So I would say the article plausibly has strong US ties, not the strongest I've ever seen, but not a stretch either. However, if it were clearly written in British English and that was not a recent change, I'd leave it be. --Trovatore (talk) 08:55, 1 August 2017 (UTC)
That was my initial interpretation reading MOS:DATETIES, too, but I wasn't sure if there was a rule for subjects tied to non-English speaking countries that place date before Month. Thanks for the feedback! -Location (talk) 13:56, 1 August 2017 (UTC)
Concur with Trovatore.  — SMcCandlish ¢ ≽ʌⱷ҅ʌ≼  22:02, 22 August 2017 (UTC)

Date ranges and commas in prose[edit]

Here's the sentence in question from the article Toronto Maple Leafs:

Between October 17, 1992, and October 15, 2016, the Maple Leafs took a unique approach to retired numbers.

The general rule is that, with that date format, there is always a comma after the year. There's no exception to that in a range spelled out with "and" instead of a dash, is there? —C.Fred (talk) 20:11, 23 July 2017 (UTC)

I'm going to make a secret confession to you, C. Fred -- don't tell anyone: This comma-after-year obsession is the one and only bit of MOS I intentionally ignore. Except in a few situations (e.g. setting off nonrestrictive clauses) most comma placement is a matter of rhythm and cadence only – nothing to do with grammar or correctness. In your case I'd write:
Between October 17, 1992 and October 15, 2016, the Maple Leafs took...
To be clear, if we were using DMY dates, I'd recommend:
Between 17 October 1992 and 15 October 2016, the Maple Leafs took...
Just to really rankle the rigid-rule crowd, I'll even say that I'd write:
After 2016 the Maple Leafs took...
For the intermediate case, I might write either of the following
After October 17, 1992, the Maple Leafs took...
After October 17, 1992 the Maple Leafs took...
depending on the pacing of the rest of the sentence and the surrounding text.
If no one's arguing with you about this, I suggest you just do what feels best (and see User:EEng#Why_every_goddam_thing_needn.27t_be_micromanaged_in_a_rule). Remember, don't tell anyone what I said. EEng 20:28, 23 July 2017 (UTC)
What EEng chooses to ignore isn't really of any relevance. No, there is no exception for the case you outline, C.Fred. If EEng has a case to make for changing MOSNUM on this matter, he can make it and we can collectively weigh it. I'm fairly certain it will not achieve consensus, since the format he prefers is idiosyncratic and hard to parse, grouping "1992 and October 15" into a false clause. PS: Since it's a Canadian-English article and both date formats are common in Canada, you could switch the article to the DMY format, unless consensus on the article's talk page goes against the idea. "I don't like this one comma" seems unreasonable as justification for the change, but I'm not sure anyone really cares that much.  — SMcCandlish ¢ ≽ʌⱷ҅ʌ≼  22:01, 22 August 2017 (UTC)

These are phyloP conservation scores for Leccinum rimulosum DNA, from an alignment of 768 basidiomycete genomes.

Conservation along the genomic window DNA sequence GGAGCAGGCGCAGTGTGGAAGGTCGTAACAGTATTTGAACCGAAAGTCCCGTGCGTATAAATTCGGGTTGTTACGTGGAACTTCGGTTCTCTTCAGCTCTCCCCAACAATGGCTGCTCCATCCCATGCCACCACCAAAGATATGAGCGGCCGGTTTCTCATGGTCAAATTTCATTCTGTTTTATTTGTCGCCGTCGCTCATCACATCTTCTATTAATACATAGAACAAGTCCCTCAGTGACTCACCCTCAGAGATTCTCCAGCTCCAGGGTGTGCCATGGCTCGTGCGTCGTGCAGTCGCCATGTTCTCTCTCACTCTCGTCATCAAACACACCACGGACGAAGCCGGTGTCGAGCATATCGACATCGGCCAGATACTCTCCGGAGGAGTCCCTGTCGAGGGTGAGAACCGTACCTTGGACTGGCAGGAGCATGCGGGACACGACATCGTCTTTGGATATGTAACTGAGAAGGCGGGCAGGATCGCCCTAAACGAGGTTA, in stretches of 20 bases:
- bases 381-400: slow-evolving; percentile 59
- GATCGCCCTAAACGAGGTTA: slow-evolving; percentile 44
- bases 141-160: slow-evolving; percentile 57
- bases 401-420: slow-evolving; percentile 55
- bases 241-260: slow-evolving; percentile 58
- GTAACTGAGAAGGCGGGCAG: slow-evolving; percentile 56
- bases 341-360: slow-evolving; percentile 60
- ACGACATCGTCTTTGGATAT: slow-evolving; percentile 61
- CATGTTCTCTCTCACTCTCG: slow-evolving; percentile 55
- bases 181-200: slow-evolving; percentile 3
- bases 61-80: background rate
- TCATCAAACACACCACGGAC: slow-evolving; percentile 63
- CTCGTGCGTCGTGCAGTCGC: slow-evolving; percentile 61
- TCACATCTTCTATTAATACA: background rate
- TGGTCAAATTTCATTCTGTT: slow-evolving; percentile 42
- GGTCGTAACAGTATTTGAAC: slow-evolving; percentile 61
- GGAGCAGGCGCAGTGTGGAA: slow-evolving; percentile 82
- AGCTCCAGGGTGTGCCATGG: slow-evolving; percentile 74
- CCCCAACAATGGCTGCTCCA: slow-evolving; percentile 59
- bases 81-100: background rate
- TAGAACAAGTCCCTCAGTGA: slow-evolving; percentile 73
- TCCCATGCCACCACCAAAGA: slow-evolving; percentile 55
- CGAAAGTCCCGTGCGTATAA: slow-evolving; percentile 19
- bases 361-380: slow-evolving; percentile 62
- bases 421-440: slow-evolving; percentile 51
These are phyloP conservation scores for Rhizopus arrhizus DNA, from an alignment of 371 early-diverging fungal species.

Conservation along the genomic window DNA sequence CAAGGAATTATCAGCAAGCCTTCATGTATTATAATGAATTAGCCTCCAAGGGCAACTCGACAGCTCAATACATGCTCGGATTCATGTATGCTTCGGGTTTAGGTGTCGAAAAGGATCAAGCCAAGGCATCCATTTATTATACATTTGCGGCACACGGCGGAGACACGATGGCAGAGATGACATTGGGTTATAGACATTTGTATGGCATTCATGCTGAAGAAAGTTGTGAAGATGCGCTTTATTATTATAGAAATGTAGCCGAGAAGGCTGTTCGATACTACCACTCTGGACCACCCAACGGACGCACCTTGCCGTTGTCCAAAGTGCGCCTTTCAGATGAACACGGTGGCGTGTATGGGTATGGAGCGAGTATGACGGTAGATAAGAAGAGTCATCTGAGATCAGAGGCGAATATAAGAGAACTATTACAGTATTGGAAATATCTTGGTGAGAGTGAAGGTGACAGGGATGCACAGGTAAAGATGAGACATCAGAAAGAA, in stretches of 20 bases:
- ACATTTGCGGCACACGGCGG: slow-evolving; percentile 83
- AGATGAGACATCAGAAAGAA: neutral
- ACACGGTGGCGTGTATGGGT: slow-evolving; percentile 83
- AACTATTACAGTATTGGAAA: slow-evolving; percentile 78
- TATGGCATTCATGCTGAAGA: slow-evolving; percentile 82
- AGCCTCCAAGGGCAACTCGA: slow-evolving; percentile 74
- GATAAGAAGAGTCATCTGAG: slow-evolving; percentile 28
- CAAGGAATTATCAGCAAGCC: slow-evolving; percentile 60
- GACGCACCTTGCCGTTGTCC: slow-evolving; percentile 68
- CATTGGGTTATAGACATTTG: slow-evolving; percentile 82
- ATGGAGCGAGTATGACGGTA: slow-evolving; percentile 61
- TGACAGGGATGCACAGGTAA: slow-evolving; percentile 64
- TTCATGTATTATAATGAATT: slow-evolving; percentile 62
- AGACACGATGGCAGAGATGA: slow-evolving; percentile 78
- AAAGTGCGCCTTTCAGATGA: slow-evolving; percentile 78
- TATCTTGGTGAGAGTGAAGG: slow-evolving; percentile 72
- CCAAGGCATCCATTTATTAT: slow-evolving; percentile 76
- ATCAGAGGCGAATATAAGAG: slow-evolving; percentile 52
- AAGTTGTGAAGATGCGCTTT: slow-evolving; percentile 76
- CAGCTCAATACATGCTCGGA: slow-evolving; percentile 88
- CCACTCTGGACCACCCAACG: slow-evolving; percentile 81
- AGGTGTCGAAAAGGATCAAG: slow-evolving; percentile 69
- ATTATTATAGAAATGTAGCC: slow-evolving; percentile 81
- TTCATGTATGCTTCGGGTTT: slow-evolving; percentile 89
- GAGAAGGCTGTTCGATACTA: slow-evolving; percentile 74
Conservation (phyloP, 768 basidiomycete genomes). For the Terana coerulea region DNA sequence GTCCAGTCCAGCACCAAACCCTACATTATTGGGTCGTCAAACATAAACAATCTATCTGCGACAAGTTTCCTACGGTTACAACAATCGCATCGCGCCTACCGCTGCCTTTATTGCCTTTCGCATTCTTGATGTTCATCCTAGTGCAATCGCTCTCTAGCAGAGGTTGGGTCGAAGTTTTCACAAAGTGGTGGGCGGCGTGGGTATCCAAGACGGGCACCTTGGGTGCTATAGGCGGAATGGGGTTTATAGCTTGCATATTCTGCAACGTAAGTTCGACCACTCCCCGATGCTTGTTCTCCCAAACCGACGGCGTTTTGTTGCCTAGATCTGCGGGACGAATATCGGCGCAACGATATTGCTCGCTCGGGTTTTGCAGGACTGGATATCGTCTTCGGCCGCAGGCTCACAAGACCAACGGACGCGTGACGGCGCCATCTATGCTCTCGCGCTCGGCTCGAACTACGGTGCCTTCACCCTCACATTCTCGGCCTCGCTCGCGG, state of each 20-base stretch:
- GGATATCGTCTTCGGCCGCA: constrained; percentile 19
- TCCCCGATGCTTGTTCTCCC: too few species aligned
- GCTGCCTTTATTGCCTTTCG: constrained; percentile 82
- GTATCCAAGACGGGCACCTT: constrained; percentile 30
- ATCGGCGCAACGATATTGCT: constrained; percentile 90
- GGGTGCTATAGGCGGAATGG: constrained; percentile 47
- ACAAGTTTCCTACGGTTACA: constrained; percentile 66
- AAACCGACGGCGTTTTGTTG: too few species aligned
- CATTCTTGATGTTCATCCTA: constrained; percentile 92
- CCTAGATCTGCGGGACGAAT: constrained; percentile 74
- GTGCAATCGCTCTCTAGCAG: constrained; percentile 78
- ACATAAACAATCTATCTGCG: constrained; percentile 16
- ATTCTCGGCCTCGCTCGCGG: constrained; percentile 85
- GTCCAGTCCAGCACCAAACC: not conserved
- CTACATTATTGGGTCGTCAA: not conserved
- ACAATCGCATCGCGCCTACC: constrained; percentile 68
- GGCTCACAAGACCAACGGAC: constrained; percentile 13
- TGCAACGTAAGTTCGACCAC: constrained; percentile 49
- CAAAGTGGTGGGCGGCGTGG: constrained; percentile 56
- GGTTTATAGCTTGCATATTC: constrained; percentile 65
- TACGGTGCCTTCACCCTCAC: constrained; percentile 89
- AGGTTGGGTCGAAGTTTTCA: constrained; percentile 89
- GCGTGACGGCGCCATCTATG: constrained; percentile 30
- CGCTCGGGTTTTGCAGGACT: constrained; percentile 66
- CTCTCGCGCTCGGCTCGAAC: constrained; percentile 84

SM, are you're really this compelled to respond to everything, no matter how stale? EEng 22:18, 22 August 2017 (UTC)

Deprecation of ordinals[edit]

Is there a credible rationale for why ordinals, e.g. the 1st of November, etc., are deprecated; and if there is, is it worth inclusion in the article? Graham.Fountain | Talk 10:17, 29 July 2017 (UTC)

Most manuals of style, including Chicago and MLA, say not to do it. Grammar Girl has an explanation here: [1] Kendall-K1 (talk) 03:28, 1 August 2017 (UTC)
Actually, that example doesn't explain why, only saying that it should be spoken and written differently, not why each is correct in its context. And the article isn't even clearly against the use of ordinals in all situations, stating the following:
'The instance in which it is OK to use an ordinal number is when you are writing the 1st of January, because you are placing the day in a series: of all the days in January, this day is the first. For example, your invitations could say, “Please join us for a party on the first of January.” In that case, it's correct to use the ordinal number, first.'
However, that doesn’t cover why it shouldn’t be the fifth [day] of January, or any other ordinal. Arguably, in the British format, they are always ordinals, which is why they are always spoken as such.
As to MoSs, neither ‘'Hart's rules’' nor ‘'The Oxford Guide’' are of any help on why it is what it is, i.e. the disparity between written and spoken forms. Just that it is. Hart's may be a bit of help, in suggesting that written ranges should always be expressed in the minimum number of characters, i.e. 1841-5 for 1841 to 1845, etc.